The Role of the Owners Representative

Construction contracts are rife with requirements that the contractor provide the owner or owner's representative with written notice of occurrences: delay, changed work, unforeseen site conditions, anything that can lead to a contractor's claim for relief under the contract. The issue which arises time after time is whether the contractor's failure to provide timely written notice deprives the contractor of a remedy. Usually, if the project owner had actual knowledge of the occurrence and was not denied any legal or practical options, the owner cannot use lack of written notice against the contractor. Differing site conditions, however, are a challenge in this regard. Once a physical condition has been disturbed or work has continued, the owner's ability to respond to the situation may have been compromised. Notice requirement are more strictly enforced in this context. This was illustrated in a recent Kansas case. The contractor failed to provide timely written notice of ground water conditions, but conte ... Read the rest of entry »

Discussion on the role of Owner's Representative

Many milestones in a construction project are established or acknowledged through certification by a third party designated by the project owner. This individual, stipulated in the construction contract, is typically the project architect or engineer. It may be a different owner's representative. But the operative word is owner's representative. The denial of certification or a delay in certification can be very costly for a contractor. The contractor, however, has very little influence over or leverage with the certifier. The certifier is the agent of the owner with a duty to protect the owner's interests. The certifier has few obligations to the contractor, possibly just the obligation to avoid bad faith or fraud. The nature of this relationship was illustrated in a couple of recent court opinions, one involving a project engineer and the other a construction manager. In both cases it was ruled that the owner's representative could not be sued by a contractor for delay damages allegedly incurred as a resu ... Read the rest of entry »

Andiamo

If you haven't been to Big Sky in a while - not only has the skiing been great, the dining at Andiamos Restaurant is exceptional.  If you're looking for a unique dining atmosphere, check out this design/build project by RMR Group.

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The Dirty Project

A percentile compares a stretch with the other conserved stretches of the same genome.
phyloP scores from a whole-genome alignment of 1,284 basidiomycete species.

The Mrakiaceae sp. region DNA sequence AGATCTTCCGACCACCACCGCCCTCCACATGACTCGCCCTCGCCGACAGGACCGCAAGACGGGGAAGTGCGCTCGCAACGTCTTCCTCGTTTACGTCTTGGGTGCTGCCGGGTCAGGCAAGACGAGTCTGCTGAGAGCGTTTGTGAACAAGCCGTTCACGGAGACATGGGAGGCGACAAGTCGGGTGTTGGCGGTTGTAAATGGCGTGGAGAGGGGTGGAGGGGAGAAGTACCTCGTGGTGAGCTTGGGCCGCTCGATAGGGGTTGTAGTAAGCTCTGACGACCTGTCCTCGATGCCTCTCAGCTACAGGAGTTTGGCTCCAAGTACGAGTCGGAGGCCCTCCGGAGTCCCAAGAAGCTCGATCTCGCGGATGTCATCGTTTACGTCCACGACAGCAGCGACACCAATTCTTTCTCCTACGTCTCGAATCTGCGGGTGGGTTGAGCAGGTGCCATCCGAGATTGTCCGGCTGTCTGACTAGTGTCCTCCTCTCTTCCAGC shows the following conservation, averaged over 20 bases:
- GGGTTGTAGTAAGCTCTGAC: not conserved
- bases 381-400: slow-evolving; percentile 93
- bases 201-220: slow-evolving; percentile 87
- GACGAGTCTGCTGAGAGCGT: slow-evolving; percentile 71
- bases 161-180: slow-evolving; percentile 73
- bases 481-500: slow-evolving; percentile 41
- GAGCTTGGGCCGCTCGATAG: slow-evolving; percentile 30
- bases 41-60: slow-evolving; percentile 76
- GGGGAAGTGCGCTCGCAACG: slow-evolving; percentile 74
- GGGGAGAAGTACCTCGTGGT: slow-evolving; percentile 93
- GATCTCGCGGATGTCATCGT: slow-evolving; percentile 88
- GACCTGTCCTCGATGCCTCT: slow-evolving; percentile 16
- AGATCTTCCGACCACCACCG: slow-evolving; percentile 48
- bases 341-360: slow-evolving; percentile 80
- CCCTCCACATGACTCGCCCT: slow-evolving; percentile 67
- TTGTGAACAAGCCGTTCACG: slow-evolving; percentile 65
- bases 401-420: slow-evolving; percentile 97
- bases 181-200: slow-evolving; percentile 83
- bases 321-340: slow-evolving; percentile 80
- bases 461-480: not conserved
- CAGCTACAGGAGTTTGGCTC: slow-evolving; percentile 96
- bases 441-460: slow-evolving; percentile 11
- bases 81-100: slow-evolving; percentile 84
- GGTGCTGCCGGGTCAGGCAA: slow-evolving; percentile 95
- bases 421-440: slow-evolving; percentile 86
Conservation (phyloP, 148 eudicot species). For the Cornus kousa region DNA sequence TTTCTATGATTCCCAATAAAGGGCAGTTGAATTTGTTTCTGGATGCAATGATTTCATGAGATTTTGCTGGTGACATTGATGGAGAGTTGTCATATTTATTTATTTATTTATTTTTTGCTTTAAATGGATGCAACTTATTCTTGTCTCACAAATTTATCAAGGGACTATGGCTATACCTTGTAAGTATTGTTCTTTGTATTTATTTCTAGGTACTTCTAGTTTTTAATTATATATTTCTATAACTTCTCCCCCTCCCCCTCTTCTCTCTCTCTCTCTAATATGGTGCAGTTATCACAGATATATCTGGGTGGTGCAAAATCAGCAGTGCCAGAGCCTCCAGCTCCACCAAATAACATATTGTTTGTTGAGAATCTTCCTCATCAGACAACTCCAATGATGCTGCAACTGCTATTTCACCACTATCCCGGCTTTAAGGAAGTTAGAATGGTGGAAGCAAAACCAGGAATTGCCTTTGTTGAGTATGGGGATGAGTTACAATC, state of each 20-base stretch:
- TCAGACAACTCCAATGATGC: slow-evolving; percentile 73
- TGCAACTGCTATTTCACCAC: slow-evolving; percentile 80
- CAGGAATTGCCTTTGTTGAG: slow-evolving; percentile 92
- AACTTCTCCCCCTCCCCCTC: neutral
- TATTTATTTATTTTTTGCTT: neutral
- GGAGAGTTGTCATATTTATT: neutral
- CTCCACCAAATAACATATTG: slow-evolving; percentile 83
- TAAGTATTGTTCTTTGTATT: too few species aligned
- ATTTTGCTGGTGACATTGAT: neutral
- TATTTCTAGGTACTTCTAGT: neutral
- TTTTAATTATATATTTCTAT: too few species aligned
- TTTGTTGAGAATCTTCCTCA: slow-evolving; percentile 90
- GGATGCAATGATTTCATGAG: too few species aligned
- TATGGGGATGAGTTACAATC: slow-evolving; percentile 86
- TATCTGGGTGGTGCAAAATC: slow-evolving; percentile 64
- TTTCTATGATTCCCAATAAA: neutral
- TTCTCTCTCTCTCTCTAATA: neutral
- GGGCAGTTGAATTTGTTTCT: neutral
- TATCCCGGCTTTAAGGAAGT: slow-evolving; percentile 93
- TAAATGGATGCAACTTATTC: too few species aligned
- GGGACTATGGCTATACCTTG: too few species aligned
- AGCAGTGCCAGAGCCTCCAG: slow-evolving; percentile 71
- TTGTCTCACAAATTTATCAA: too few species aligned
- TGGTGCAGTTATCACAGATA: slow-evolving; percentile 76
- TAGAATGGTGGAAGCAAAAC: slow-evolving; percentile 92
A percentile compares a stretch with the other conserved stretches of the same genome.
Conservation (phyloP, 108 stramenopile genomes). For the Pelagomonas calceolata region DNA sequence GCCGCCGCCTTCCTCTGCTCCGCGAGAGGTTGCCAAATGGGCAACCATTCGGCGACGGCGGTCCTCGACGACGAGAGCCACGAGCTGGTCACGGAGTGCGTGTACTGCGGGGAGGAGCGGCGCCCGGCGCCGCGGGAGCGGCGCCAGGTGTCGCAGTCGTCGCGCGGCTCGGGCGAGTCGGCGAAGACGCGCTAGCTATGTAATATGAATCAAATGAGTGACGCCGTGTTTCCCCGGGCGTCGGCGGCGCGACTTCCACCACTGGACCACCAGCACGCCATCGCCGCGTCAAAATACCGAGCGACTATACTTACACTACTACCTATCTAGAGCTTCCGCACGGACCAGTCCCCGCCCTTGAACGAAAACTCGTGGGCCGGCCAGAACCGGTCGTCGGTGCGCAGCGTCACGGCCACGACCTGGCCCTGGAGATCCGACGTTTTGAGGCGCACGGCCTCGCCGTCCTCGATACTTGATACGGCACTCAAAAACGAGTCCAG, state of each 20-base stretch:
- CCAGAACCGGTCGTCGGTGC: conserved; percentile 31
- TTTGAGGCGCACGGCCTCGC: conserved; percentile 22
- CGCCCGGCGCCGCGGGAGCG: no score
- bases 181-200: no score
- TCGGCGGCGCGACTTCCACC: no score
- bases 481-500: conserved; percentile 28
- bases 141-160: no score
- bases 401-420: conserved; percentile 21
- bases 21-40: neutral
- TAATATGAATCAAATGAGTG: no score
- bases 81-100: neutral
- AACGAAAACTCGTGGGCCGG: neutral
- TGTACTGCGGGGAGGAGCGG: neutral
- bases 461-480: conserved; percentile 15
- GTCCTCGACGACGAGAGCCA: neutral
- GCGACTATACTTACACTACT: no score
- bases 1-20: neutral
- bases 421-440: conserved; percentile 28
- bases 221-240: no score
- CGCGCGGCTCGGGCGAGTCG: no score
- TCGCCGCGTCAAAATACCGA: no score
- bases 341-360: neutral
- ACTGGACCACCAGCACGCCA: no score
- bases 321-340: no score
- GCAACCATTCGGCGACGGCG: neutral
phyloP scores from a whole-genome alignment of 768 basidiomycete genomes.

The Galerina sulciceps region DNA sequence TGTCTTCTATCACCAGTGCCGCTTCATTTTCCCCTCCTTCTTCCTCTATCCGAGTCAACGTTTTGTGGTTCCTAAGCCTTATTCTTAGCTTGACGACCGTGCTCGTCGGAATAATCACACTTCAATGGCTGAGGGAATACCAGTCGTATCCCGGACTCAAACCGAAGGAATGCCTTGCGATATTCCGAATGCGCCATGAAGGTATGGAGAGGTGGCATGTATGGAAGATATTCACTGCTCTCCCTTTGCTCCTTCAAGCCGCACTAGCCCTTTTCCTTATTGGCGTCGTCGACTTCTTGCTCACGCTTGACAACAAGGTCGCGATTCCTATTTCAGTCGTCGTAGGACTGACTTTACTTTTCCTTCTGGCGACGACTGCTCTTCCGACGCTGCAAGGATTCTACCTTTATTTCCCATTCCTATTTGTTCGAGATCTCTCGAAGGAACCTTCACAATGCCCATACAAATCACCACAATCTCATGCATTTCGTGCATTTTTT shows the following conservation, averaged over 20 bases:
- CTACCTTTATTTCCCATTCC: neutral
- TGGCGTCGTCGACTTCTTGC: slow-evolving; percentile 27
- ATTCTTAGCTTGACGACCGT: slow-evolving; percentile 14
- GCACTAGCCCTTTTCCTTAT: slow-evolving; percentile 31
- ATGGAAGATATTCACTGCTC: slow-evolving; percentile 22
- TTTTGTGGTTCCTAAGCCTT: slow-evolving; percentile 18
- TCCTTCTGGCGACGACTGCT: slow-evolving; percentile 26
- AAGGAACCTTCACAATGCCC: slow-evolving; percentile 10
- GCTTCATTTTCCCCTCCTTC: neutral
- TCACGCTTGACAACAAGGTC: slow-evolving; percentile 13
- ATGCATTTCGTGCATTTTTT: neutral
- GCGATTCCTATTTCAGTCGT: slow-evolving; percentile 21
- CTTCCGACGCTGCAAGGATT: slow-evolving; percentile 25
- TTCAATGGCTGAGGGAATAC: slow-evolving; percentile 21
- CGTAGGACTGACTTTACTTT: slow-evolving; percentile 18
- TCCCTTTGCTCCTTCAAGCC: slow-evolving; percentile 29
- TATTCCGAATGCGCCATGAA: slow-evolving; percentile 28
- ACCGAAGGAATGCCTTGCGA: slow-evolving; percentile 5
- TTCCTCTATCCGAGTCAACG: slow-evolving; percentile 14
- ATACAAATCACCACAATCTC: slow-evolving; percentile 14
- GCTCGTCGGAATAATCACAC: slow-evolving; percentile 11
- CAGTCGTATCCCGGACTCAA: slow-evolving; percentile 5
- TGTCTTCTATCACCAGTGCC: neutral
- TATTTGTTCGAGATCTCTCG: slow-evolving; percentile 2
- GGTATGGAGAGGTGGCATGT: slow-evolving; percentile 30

It's hard to believe spring is already knocking on the door. We don't have a lot of work this spring, but we're feeling quite fortunate to have what we do. It was almost a year ago to date when I wrote in our newsletter about how great it was to have good clients that were excited to get under construction last spring. Somehow we are in the same boat again this year - great clients and great projects (just not many of them). We've bid several residential projects over the winter with a myriad of General Contractors, where the winning bid has been around 30% lower than the median average bid. For the majority of the projects we've observed, the low bidder has predominantly been awarded no matter what the average of the bids have been. When the winning bid is below the actual cost of the "sticks and bricks" of the project - undoubtedly it's only a matter of time before there is a problem. Welcome to "the Dirty Project"... We saw a little bit of the fallout in 2009 with low bidder contractors front loading p ... Read the rest of entry »

How log will the low mortgage rates last?

March 31 loomed for months as the day when the U.S. Treasury would stop purchasing $1.25 trillion worth of mortgage-backed securities and effectively remove a major support to the fragile housing market.

But now that the program has ended, economists interviewed by BUILDER suggest that builders-and others involved in the housing market-don't need to panic. "This has been so well advertised," says Scott J. Brown, chief economist for Raymond James & Associates in St. Petersburg, Fla. "Investors have had plenty of time to get used to it. The Fed has been gradually unwinding its liquidity programs. ... This is just one more step toward getting back to equilibrium."

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How will the custom home market change in the next 10 years?

Around the year 500 B.C., the Greek philosopher Heraclitus said, "Nothing endures but change." Over the centuries his wisdom has proven correct time and again-except, for the most part, in the field of custom home building. True, new developments have taken place in materials science, mechanical systems, and building products, but generally speaking, the way a custom home comes together hasn't changed much in the past 100 years. The home building industry has always moved very, very slowly," says timber-frame guru Tedd Benson of Bensonwood Homes in Walpole, N.H., who for years has been calling on his fellow builders to evolve more quickly.  "Historically, it moved even more slowly.  It was the same for about a thousand years, and then there were many changes at the end of the 19th century and in the first part of the 20th century-mostly concerning the integration of various mechanical systems."  Custom builders tend to be skeptical of anything new, and with good reason: Plenty of unproven prod ... Read the rest of entry »